Acid cleaning solutions can be useful, especially where cement-based levelling compounds have left residue on the surface of tiles. Only use acids where there is no danger of damage to the fabric or finishes of the building. Again, only use small quantities and in the weakest possible solutions. Remove acid solutions as quickly as possible, rinse with water and then clean the area again with an alkali-based solution to neutralise the acid.

Once the floor is clean, it must be sealed. Acrylic sealer/polishes are perhaps the best option today. They are easy to apply, quick drying, the amount of sheen can be tailored to your preference by altering the number of coats and they are durable subject to correct maintenance. Best of all, these sealer/polishes are non-permanent and readily removable. 

Over the last ten years, various television programmes have suggested strange mixtures of natural waxes for these floors. Waxes should be avoided. They trap dirt, discolour as coats accumulate, can be slippery under certain conditions and demand a lot of maintenance.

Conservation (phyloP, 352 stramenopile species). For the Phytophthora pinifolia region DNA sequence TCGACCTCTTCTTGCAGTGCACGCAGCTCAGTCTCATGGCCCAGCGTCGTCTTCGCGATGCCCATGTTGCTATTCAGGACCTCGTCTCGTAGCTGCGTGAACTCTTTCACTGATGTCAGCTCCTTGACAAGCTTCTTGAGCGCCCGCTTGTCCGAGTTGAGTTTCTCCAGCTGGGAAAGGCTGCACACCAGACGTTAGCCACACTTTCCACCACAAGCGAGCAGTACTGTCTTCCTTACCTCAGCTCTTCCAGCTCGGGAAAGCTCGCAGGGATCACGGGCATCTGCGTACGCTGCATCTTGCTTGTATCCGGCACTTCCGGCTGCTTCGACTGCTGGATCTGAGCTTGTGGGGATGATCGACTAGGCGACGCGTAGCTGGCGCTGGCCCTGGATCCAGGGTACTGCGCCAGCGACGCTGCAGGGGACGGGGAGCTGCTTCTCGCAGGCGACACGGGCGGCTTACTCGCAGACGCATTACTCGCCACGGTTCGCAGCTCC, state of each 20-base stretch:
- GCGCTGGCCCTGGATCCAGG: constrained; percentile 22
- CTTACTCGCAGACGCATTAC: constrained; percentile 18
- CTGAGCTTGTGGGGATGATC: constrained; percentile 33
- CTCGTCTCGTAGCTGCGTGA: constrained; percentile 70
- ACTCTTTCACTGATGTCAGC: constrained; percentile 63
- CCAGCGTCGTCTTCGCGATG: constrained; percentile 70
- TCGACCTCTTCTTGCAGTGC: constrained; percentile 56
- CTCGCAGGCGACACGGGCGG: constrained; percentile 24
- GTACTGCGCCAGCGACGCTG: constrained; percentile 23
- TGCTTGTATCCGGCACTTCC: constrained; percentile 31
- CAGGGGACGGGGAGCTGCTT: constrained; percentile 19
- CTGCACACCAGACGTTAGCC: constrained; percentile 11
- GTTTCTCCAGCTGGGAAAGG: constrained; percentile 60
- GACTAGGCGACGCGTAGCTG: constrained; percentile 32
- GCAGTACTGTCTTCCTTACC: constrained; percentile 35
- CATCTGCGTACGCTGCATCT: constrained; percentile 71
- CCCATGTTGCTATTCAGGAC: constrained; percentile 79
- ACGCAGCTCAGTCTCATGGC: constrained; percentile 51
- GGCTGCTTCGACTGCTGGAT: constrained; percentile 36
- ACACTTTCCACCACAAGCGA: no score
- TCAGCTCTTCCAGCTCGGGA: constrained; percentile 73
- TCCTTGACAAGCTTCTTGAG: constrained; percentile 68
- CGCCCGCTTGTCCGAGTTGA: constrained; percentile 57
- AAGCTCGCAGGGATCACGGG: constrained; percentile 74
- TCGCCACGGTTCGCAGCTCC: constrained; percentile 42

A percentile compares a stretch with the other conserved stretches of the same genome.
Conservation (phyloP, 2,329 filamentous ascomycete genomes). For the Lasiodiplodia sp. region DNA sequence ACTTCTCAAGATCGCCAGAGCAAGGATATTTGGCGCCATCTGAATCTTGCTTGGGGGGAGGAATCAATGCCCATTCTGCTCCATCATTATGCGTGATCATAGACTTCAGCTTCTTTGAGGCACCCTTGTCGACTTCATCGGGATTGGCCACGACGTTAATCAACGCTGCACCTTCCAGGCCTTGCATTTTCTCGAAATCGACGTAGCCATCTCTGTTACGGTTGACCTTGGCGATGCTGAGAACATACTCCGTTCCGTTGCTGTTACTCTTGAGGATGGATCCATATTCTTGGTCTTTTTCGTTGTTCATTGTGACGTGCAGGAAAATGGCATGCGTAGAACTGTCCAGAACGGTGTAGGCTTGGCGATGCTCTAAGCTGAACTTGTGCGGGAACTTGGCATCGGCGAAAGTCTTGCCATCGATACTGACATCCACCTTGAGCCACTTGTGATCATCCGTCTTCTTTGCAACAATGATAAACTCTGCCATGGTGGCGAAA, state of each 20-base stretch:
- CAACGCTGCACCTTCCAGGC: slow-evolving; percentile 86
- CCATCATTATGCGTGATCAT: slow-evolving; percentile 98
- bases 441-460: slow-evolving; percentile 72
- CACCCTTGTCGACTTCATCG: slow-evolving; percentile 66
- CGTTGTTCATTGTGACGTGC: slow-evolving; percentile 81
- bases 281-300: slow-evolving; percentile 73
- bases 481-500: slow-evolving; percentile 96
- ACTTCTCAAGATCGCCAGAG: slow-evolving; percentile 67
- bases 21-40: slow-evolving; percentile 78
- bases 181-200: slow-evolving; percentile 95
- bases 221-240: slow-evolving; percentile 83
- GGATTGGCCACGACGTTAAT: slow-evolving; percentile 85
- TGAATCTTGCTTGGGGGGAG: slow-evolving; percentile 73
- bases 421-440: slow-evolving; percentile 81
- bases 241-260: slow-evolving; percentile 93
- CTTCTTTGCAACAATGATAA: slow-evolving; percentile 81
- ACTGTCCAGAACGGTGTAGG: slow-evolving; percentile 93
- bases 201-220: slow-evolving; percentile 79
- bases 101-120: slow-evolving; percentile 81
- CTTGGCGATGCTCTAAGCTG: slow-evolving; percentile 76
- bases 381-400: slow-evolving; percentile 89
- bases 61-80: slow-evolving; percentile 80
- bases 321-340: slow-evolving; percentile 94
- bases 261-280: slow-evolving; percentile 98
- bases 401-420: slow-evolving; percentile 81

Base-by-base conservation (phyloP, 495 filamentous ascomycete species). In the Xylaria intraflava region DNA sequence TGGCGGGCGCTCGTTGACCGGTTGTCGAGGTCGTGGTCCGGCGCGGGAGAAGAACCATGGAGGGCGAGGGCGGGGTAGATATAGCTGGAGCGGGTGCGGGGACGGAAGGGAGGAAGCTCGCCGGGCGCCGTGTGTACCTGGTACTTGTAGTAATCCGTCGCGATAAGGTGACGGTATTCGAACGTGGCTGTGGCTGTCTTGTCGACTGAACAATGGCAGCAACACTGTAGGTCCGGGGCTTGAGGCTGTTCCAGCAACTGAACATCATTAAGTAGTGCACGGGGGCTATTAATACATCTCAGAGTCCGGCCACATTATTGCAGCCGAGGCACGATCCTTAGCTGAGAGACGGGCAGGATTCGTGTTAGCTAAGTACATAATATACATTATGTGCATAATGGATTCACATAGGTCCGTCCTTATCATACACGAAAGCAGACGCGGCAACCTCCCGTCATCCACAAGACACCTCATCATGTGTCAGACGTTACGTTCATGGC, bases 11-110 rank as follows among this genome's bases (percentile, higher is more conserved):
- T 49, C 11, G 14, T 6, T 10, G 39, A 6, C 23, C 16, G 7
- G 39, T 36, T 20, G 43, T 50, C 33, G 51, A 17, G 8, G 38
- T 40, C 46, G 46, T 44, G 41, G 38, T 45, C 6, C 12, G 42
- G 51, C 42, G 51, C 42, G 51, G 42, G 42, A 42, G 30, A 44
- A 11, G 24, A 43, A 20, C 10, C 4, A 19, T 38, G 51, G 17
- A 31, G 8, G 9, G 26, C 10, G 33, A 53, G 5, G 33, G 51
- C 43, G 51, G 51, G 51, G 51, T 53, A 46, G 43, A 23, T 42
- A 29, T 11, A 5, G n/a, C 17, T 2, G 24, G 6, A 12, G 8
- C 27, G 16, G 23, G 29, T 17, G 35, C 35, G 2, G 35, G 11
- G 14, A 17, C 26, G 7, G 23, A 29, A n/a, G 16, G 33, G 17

Some authorities suggest the use of microcrystalline waxes, presumably on the basis that this is a more traditional finish. However, such waxes are modern chemical products – they are no more traditional than an acrylic finish. They are also considerably more demanding in terms of subsequent maintenance requirements. If a traditional finish is required, a colourless oil rubbed in is a reasonable compromise, but be prepared to re-apply it once or twice a week.

It should be noted that exterior tiling should never be sealed, as it can reduce the frost resistance of the tiles.


Write Comment